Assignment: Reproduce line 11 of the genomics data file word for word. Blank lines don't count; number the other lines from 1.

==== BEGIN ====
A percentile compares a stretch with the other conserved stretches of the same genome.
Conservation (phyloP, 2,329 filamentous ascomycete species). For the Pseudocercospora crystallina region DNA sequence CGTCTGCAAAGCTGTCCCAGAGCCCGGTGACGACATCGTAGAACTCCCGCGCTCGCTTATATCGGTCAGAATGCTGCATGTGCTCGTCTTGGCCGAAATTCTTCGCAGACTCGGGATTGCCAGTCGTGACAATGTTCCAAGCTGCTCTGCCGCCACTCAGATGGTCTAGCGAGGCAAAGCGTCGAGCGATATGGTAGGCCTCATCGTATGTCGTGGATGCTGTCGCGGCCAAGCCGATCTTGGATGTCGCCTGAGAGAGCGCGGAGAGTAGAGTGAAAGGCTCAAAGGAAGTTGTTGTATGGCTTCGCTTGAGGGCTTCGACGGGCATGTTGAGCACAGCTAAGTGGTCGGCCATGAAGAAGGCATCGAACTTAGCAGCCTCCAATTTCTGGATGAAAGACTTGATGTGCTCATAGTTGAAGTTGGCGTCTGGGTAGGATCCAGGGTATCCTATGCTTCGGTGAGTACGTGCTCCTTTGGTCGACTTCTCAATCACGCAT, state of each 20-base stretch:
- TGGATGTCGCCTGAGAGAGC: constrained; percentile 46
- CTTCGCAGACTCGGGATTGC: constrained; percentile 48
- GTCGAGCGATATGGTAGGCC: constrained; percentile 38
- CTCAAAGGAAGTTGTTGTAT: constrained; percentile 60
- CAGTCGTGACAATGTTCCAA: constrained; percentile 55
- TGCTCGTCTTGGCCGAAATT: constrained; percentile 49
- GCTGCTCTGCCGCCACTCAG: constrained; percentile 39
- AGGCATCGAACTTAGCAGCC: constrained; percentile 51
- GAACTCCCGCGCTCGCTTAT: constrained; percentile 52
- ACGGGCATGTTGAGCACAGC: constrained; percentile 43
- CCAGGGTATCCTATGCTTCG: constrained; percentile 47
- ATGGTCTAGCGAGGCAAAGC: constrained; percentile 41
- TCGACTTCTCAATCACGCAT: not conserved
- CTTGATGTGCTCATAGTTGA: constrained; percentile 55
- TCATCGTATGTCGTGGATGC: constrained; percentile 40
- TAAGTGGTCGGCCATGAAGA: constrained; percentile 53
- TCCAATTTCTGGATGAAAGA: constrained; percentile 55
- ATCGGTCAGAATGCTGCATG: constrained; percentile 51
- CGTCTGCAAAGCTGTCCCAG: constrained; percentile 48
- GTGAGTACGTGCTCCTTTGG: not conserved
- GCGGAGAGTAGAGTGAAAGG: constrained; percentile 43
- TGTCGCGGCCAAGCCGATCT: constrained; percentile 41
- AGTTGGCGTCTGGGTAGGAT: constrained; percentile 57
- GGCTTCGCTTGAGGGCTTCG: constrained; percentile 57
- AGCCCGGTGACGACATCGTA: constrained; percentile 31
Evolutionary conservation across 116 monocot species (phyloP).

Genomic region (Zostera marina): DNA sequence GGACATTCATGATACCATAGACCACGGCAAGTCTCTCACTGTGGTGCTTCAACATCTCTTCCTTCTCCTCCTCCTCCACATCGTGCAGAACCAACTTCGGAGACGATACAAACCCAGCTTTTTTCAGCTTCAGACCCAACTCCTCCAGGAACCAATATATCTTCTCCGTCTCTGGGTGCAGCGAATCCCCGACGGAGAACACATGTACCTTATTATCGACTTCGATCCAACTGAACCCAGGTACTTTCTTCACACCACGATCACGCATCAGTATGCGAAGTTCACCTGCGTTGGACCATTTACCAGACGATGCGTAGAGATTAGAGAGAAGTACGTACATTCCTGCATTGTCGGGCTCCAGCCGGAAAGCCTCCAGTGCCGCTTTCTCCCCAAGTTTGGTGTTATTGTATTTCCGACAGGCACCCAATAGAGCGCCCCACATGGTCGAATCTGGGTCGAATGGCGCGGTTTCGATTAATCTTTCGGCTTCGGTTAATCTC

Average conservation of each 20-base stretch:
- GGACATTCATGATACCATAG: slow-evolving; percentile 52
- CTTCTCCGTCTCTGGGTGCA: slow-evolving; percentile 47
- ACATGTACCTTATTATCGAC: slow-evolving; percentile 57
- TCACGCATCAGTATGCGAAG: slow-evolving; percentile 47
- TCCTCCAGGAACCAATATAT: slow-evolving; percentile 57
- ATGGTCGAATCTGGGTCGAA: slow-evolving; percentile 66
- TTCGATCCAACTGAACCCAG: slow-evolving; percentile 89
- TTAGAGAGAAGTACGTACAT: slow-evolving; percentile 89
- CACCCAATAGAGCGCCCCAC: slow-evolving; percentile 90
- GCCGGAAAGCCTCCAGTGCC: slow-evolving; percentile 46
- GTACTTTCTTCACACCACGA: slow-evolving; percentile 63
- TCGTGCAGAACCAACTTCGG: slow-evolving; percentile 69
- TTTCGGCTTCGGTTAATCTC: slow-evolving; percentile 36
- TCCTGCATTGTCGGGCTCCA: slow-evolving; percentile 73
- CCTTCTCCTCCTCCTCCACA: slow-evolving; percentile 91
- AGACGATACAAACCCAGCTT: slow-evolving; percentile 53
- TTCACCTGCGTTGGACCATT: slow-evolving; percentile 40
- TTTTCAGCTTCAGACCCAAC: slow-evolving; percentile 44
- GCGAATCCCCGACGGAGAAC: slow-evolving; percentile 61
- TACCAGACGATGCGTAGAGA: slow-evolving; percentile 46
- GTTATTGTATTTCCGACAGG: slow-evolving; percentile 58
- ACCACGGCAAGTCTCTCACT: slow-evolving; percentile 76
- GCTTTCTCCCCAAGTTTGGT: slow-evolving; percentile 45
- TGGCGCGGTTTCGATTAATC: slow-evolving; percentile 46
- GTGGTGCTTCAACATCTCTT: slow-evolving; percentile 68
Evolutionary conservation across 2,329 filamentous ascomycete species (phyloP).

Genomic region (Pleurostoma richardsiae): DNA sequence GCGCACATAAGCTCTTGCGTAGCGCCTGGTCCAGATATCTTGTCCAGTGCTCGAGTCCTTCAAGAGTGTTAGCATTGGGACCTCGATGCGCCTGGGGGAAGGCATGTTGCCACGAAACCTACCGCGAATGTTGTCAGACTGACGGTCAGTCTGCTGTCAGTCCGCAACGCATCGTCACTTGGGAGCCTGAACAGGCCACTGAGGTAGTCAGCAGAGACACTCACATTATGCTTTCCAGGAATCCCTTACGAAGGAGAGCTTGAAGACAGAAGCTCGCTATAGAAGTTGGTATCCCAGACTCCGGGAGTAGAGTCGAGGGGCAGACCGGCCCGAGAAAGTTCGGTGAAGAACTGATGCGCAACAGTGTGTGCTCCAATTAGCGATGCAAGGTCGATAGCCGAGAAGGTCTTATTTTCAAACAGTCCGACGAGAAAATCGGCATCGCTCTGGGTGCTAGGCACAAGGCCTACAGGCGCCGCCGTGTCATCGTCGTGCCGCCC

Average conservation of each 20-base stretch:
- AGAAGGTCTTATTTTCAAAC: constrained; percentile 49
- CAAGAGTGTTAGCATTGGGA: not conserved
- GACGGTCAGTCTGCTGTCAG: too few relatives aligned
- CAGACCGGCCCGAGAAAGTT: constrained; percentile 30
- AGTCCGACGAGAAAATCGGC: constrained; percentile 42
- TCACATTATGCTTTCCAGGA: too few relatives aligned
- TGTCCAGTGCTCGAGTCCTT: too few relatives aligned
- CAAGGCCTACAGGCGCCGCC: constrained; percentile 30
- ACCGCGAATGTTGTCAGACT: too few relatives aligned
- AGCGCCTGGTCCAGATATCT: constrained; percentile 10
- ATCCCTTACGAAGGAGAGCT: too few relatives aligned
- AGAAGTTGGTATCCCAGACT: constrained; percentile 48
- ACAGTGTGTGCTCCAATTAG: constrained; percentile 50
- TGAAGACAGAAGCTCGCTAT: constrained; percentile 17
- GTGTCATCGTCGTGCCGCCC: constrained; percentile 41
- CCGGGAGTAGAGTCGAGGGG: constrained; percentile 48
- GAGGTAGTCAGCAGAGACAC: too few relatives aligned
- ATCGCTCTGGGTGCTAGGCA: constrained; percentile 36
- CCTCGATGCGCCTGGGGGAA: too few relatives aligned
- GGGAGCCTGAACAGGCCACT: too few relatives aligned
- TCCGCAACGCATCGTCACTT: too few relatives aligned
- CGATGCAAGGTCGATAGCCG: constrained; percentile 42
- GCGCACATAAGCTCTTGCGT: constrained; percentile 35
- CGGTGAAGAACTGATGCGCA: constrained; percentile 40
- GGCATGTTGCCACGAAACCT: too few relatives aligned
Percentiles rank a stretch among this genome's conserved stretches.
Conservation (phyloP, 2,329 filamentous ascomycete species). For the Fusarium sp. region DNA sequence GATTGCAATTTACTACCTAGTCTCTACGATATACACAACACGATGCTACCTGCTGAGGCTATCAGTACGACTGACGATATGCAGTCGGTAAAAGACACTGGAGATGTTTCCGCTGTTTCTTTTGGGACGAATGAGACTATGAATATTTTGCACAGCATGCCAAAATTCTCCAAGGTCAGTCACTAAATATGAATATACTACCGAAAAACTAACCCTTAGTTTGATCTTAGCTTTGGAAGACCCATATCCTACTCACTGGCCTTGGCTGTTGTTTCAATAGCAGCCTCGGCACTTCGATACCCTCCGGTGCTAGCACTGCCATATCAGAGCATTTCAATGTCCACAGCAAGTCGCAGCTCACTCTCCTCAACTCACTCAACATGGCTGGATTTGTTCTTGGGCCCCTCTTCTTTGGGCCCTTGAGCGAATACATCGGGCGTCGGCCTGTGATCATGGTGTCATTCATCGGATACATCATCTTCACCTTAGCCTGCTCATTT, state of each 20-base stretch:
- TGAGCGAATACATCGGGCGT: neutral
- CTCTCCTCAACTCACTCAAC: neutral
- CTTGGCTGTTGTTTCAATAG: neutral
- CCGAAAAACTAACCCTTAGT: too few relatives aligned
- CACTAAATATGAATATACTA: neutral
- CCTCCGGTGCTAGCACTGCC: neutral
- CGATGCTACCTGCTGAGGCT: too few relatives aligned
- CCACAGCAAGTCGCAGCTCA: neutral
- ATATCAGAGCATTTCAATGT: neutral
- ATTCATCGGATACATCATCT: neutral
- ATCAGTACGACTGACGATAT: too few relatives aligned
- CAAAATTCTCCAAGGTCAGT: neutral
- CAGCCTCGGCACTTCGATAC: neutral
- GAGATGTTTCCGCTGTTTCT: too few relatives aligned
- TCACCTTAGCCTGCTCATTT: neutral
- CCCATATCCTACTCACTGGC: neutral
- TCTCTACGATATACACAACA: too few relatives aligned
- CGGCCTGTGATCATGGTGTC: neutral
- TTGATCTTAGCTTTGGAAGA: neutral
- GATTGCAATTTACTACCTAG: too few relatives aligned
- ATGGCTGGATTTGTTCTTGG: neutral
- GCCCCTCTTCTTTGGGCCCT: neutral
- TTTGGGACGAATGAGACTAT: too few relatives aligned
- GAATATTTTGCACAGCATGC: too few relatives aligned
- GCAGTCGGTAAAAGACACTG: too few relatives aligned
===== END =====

- GAACTCCCGCGCTCGCTTAT: constrained; percentile 52